New on the second floor of the Edgar Allan Poe House is the exhibit “Poe in Print.” The exhibit features reproductions from rare books and periodicals in the Susan Jaffe Tane Collection of Edgar Allan Poe. An exhibition of original materials from the Tane Collection is on view at the George Peabody Library, from October 4, 2016 through February 5, 2017.
Edgar Allan Poe was both lucky and unlucky when it came to publication. He was lucky because technological advances in the publishing industry in the 1820s, ’30s, and ’40s made it easier to get published. He was unlucky because these same advances also created a lot of economic insecurity.
Steam power and new steel production techniques developed in the 1800s made it possible to build bigger, faster printing presses that lowered the cost of printing. Cheaper printing meant more books, magazines, and newspapers, sold at a lower price, reaching more readers. More readers and more publishing venues created, in turn, a need for content to fill the pages—a great opportunity for writers. But there were also many risks. Magazines paid by the page, so writers had to churn out a steady stream of new material. And, despite the technological developments that made printing more efficient, it was hard for publishers to attract enough paying customers to break even. New publishing ventures might operate for a few years, then go out of business… leaving writers suddenly without a source of income.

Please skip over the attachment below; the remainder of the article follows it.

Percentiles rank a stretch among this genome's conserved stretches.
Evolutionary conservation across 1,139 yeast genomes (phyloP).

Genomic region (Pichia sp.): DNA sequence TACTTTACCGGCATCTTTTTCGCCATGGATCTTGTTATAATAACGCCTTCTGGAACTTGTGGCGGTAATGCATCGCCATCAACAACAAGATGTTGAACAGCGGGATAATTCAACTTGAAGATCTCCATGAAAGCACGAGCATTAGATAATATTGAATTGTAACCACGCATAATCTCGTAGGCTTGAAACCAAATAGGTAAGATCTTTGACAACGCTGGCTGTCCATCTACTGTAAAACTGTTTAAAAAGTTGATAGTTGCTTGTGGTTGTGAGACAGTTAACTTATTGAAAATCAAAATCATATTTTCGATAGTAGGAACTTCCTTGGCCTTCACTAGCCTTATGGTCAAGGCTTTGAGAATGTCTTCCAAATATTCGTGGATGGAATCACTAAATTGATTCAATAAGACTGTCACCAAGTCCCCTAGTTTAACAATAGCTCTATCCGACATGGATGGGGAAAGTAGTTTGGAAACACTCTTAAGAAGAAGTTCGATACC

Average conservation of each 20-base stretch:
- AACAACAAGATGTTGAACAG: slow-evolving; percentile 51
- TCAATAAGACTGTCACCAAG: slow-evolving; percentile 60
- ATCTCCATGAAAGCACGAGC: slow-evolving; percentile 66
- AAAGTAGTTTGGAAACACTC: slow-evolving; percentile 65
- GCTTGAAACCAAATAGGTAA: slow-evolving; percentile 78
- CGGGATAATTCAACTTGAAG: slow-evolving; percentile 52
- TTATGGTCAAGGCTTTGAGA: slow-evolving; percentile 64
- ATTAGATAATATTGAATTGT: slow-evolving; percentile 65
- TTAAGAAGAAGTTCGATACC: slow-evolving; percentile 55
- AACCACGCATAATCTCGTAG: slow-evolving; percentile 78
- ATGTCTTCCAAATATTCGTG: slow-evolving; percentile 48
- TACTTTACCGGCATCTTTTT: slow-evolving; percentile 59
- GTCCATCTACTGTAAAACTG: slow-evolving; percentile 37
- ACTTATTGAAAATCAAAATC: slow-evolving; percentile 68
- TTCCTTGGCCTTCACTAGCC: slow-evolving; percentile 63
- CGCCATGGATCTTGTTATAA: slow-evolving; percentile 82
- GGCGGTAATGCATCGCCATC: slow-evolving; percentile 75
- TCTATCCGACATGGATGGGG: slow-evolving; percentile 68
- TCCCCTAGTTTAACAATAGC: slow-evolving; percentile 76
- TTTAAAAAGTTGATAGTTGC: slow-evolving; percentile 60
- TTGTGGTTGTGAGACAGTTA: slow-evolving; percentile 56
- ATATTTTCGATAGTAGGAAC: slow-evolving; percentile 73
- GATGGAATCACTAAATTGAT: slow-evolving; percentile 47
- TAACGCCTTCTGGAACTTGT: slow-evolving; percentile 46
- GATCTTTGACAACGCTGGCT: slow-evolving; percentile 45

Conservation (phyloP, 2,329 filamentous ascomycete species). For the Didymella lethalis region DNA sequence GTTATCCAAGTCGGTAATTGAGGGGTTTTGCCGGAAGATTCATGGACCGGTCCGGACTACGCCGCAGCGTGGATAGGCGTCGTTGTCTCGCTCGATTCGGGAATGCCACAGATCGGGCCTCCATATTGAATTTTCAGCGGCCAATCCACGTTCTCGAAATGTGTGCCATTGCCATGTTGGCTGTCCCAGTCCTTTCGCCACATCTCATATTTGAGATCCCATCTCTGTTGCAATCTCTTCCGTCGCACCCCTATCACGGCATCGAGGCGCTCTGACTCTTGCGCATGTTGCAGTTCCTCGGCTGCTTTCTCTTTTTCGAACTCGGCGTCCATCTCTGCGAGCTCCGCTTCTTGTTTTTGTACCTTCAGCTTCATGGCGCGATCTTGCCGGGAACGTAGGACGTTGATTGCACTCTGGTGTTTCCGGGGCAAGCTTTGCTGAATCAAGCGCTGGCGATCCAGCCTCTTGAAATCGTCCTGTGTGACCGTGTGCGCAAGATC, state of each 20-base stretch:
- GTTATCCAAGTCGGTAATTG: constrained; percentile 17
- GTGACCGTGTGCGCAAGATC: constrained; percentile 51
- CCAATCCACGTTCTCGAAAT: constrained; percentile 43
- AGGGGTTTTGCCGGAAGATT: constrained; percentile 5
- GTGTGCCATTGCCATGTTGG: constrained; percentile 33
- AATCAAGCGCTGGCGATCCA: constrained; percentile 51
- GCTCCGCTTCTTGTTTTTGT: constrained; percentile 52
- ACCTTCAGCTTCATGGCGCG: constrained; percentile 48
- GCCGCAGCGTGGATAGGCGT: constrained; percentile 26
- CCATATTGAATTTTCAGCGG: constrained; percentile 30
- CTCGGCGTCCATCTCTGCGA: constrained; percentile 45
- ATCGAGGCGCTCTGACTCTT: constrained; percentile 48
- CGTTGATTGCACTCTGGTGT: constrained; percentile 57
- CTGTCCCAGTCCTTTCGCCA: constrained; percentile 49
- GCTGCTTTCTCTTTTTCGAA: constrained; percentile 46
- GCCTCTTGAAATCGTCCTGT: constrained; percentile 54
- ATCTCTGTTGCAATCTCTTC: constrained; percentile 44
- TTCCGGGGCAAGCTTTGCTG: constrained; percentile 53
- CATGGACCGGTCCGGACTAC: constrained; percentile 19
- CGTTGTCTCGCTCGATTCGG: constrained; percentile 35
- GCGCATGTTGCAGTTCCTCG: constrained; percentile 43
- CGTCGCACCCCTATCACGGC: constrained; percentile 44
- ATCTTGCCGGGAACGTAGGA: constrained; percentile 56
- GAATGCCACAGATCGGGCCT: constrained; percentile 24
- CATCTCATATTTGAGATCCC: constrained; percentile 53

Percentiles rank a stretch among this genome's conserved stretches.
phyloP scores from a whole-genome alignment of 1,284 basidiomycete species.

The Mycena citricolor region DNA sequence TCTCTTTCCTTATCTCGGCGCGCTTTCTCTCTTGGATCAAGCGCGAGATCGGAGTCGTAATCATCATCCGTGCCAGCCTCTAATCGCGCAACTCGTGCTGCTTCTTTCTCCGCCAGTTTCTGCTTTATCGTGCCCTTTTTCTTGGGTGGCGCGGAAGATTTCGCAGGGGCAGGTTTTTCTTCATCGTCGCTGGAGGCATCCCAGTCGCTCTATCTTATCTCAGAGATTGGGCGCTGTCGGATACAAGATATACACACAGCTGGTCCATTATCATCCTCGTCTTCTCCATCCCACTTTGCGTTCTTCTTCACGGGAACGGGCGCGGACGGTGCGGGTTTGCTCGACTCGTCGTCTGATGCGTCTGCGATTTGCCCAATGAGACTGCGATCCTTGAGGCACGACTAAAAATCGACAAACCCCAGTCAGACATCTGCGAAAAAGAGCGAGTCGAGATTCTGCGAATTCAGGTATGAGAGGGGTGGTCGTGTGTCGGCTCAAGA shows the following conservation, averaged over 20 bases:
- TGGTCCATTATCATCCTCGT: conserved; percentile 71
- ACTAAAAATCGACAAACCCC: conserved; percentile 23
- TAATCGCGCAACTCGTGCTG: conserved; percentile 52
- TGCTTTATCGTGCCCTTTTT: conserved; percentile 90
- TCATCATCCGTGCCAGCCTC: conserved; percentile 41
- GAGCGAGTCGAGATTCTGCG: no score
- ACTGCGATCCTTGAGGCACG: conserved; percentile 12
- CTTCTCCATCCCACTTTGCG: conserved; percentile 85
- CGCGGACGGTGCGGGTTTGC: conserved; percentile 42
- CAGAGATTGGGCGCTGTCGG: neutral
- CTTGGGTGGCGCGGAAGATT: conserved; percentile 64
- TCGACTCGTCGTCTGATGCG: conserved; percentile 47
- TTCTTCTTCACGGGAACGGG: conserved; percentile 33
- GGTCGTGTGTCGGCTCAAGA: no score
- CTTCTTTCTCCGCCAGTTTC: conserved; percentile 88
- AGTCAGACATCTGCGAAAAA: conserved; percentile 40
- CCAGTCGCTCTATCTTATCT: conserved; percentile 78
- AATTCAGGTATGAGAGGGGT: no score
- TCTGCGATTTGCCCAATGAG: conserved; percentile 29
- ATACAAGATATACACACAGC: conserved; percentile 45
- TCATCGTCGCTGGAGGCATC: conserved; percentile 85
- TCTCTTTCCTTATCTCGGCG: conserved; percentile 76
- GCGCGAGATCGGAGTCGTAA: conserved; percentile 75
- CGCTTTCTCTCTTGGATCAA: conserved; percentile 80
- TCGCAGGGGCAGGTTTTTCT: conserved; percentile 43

Poe adapted to this unstable situation by becoming proficient in many genres. He sent tales and poems to magazines and newspapers, as well as book reviews and essays—whatever was needed. He published his own books when he could, and worked as an editor for several magazines. Poe was a savvy and inventive player in the publishing world of his time. In this exhibit, you’ll see reproductions of Poe’s work in magazines, newspapers, and books published during his lifetime.